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Throughout history, the humble circle has ignited debate, inflamed passions and intrigued many brilliant minds. How, you may ask? Just take a closer look at a circle near you, like the lid of your coffee cup or water bottle. Now, split that circle into two even halves by running a line through its center, and compare that length to how far your finger travels when its traces the perimeter of the lid once.

Wherever you buy your brew or your water, the distance around the circular lid will be a little over three times the distance across it! Try it again, with any circle—the wheel of a car, a ring or a clock on the wall—and the answer ALWAYS will be the same. The distance around is always a bit more than three times the distance across the middle—in fact, about 3.14 times!

This is one of the mysteries of circles that you can help your students discover next week on Pi Day, an entire day celebrating the number 3.14, which takes place on March 14. You and your students will be in good company as you puzzle over this number known as pi, or py, represented by the Greek letter π.

From the ancient Chinese to engineers at NASA, who used pi to figure out how to parachute onto the planet Mars, many people have learned that pi comes in handy. In fact, pi is about as useful as it is long—that’s infinitely long. Technically, pi can’t be written as a decimal with a limited number of decimal places, even though we typically refer to it as 3.14. Want to test this out? You can see for yourself by exactly measuring the distance around the edge of a circle, or its circumference, and dividing by that distance across the middle, or diameter.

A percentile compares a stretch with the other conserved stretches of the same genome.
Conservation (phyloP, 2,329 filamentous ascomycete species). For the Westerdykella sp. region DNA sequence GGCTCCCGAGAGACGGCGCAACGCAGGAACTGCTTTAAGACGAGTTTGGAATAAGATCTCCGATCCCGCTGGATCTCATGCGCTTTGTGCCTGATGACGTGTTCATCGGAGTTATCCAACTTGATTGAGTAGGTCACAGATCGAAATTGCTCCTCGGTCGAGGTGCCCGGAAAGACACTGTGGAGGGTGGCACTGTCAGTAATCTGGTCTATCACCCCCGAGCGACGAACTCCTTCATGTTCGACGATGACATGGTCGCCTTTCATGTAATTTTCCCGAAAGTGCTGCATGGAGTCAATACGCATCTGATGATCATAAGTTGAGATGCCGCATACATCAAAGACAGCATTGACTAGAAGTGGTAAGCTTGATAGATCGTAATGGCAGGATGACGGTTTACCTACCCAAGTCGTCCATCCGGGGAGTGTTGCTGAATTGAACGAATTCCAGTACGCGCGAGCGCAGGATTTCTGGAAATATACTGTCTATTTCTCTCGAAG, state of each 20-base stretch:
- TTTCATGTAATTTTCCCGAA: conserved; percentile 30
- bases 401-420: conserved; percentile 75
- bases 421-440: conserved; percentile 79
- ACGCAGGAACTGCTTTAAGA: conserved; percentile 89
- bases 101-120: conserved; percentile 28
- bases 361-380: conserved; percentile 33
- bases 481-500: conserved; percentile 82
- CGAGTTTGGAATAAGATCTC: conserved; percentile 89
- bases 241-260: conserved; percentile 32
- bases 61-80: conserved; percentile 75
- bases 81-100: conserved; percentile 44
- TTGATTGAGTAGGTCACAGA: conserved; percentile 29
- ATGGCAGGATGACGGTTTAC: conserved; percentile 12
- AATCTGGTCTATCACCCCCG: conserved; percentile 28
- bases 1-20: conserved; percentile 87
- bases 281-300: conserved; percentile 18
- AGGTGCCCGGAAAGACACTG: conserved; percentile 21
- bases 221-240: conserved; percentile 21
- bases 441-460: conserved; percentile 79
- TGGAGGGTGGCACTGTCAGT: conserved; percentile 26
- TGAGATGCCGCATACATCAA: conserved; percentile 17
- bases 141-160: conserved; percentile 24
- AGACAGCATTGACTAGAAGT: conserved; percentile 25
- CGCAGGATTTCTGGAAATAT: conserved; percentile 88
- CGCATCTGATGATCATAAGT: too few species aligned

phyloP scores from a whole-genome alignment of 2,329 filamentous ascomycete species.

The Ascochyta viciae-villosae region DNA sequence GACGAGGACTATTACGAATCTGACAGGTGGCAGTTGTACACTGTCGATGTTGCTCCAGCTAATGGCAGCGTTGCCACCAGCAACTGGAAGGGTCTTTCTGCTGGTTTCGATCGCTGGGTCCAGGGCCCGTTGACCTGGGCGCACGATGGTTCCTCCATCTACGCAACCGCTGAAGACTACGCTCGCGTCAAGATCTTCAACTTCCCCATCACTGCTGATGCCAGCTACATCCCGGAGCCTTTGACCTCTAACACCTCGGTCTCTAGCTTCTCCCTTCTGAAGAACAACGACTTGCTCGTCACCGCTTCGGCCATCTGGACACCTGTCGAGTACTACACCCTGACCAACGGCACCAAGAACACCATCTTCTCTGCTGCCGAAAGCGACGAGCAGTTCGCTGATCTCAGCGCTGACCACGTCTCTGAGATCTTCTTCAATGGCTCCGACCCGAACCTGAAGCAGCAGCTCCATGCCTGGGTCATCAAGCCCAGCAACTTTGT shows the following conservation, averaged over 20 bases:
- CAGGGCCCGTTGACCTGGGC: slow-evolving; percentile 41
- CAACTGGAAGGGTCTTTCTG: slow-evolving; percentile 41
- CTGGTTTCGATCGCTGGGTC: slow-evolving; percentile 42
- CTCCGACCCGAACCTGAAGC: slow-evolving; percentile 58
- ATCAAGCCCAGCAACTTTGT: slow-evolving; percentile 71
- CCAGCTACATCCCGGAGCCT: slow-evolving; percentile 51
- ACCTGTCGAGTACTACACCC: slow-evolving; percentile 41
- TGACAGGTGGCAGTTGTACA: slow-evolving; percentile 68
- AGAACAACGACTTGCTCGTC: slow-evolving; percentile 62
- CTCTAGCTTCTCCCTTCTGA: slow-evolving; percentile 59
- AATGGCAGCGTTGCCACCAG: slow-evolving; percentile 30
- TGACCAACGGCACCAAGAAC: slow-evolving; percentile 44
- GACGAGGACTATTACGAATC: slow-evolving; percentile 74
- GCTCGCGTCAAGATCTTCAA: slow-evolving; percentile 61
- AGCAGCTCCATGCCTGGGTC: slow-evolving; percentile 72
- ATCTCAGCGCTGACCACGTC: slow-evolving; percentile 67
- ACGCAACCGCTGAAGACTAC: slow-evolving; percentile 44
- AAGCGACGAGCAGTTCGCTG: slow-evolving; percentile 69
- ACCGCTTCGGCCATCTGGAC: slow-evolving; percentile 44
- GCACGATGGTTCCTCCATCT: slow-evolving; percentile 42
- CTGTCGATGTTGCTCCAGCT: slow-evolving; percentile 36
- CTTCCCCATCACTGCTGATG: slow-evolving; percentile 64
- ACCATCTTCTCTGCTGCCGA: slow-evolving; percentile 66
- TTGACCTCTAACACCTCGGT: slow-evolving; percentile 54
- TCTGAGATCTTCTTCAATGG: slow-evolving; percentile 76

City Year AmeriCorps members and the students they tutor and support every day in classrooms across the country will play games, work with arts and crafts and come up with other creative ways to celebrate Pi Day.

To help you talk to students next week about pi and do some fun activities too, check out the resources below. Whether or not your students end up pursuing a field like science, technology, engineering or math, they’ll find it a very useful number to know—and it’s as easy as pi!

P.S. In Greek, the word for circumference is perimetro (just like in Spanish!) The first letter in perimetro is P, which in the Greek alphabet is the symbol π!

Have other plans for celebrating Pi Day with your students and communities? Share your Pi Day events on social media with #piday and #cypiday.

Want to work with students and make math fun? 
Click here to learn more about serving with City Year.

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